According to a 2020 study that analyzed survival data from 2000 to 2016 in the United States, the outlook for people with anaplastic ependymoma depends on:

  • Age: Children under age 14 may have a more favorable outlook than adults for this type of tumor, but other research suggests the opposite is true.
  • Extent of surgery: The outlook is more favorable when a surgeon can completely remove the tumor.
  • Tumor location: Spinal cord tumors are linked to higher chances of survival than brain tumors, particularly those in the upper (supratentorial) region.
  • Race: African Americans had a lower survival rate than white people, likely due to racial disparities in healthcare.
  • Tumor recurrence: When ependymoma comes back following treatment, the long-term outlook is generally poor.

What is the life expectancy for someone with anaplastic ependymoma?

According to a 2017 study, about one-third of children with anaplastic ependymoma live for 10 years or more after diagnosis.

The 5-year relative survival rate for adults with any kind of ependymoma ranges from 87–92%, according to the American Cancer Society, although anaplastic ependymomas tend to have a poorer outlook.

Prompt diagnosis and treatment and regular follow-ups may help improve your outlook with anaplastic ependymoma.

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It’s not clear what causes anaplastic ependymoma.

The authors of a 2023 review cite studies linking ependymoma tumors to specific genetic mutations. These mutations cause cells to multiply and spread quickly.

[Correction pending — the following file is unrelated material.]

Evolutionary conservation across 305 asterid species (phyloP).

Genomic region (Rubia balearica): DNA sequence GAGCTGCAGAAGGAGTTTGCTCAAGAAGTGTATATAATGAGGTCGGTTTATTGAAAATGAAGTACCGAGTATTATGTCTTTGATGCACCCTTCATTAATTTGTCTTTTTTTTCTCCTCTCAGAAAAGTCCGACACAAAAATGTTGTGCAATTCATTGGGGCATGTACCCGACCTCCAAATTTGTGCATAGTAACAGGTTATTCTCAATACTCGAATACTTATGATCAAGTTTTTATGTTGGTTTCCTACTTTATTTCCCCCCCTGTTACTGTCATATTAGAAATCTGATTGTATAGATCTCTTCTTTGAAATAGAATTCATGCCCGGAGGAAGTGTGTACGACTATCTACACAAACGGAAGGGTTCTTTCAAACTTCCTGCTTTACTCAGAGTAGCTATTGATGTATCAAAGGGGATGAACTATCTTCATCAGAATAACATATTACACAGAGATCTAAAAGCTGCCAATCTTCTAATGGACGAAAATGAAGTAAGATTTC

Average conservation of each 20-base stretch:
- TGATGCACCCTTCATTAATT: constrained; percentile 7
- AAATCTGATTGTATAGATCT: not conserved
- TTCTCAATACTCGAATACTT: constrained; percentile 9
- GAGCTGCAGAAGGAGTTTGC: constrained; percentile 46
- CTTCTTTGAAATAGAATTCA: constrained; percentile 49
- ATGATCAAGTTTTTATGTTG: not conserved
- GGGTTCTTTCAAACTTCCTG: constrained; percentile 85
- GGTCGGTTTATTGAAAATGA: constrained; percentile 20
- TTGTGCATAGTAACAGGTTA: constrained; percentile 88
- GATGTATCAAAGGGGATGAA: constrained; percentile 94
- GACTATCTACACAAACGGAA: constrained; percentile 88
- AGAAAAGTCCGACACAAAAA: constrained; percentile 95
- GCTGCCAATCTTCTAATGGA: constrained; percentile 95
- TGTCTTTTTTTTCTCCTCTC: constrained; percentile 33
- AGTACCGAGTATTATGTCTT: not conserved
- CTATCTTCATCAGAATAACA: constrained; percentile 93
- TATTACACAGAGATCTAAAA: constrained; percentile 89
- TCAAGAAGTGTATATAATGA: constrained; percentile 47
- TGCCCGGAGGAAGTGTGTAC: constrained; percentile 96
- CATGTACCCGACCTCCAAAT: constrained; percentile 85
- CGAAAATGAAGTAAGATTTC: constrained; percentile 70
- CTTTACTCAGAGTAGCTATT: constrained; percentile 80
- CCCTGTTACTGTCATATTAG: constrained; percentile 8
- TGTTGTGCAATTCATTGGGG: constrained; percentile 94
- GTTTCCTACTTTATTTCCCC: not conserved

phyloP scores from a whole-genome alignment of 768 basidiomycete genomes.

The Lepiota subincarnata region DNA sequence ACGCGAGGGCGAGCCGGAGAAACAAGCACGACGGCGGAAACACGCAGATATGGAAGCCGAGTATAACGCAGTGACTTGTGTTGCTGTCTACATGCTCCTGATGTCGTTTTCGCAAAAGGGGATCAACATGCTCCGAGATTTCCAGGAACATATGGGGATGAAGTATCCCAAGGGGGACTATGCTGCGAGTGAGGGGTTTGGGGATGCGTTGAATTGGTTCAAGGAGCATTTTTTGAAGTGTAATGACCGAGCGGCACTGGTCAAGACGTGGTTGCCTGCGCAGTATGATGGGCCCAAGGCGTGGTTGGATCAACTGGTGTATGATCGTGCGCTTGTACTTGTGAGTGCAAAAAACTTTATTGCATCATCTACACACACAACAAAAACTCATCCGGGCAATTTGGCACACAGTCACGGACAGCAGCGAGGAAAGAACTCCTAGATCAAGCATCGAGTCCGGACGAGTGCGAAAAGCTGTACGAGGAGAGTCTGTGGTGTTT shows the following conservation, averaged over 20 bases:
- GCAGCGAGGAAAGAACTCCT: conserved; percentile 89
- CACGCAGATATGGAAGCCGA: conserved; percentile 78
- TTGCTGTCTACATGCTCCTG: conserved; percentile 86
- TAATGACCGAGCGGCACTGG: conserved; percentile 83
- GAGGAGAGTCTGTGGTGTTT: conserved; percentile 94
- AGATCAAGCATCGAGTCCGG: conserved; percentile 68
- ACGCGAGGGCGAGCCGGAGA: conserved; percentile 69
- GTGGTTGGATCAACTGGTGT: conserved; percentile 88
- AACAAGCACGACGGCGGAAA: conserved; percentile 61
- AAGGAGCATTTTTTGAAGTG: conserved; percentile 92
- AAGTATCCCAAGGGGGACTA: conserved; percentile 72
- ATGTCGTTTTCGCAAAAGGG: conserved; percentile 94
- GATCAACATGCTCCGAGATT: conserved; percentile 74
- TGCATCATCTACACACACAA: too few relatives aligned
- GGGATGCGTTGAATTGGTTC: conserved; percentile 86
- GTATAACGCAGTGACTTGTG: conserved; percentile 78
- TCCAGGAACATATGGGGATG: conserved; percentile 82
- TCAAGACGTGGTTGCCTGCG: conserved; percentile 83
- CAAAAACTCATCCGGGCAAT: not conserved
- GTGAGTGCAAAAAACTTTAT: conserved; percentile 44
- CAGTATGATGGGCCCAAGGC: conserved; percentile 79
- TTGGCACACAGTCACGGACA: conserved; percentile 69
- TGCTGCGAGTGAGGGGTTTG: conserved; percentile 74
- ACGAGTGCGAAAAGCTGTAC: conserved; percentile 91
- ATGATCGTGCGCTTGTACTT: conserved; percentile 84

In general, though, more research is needed to understand what causes this type of CNS tumor.

Although anaplastic ependymoma can affect anyone of any age, it’s most common in children under age 4.

It’s still rare, though. In the United States, there are only 0.43 cases for every 100,000 children under age 4.

Other factors associated with a slightly increased risk for anaplastic ependymoma tumors include:

Keep reading for answers to common questions about anaplastic ependymoma.

What is the survival rate for pediatric anaplastic ependymoma?

In a 2017 study, 57% of children with anaplastic ependymoma were still alive 5 years after diagnosis, and 35% were alive after 10 years.

How common is anaplastic ependymoma in adults?

Anaplastic ependymoma is very rare among adults. According to a 2020 study, only 948 people over the age of 15 received an anaplastic ependymoma diagnosis between 2000 and 2016 in the United States.

The authors of a 2018 study report that ependymal tumors account for 1.7% of all CNS tumors in people of all ages.

What does anaplastic ependymoma with ZFTA mean?

Ependymal tumors are categorized according to their location and molecular characteristics. Anaplastic ependymoma with ZFTA refers to tumors in the supratentorial region of the brain that also exhibit ZFTA gene irregularities.

Is anaplastic ependymoma curable?

Anaplastic ependymoma may be curable, but usually only when surgery can completely remove the tumor. But even with complete removal, it can reoccur.

Anaplastic ependymoma is a type of CNS tumor that most commonly affects young children. It’s rare, with only a few hundred people in the United States receiving a diagnosis each year.

The symptoms of anaplastic ependymoma can resemble several other conditions, so it’s important to see a doctor to learn more.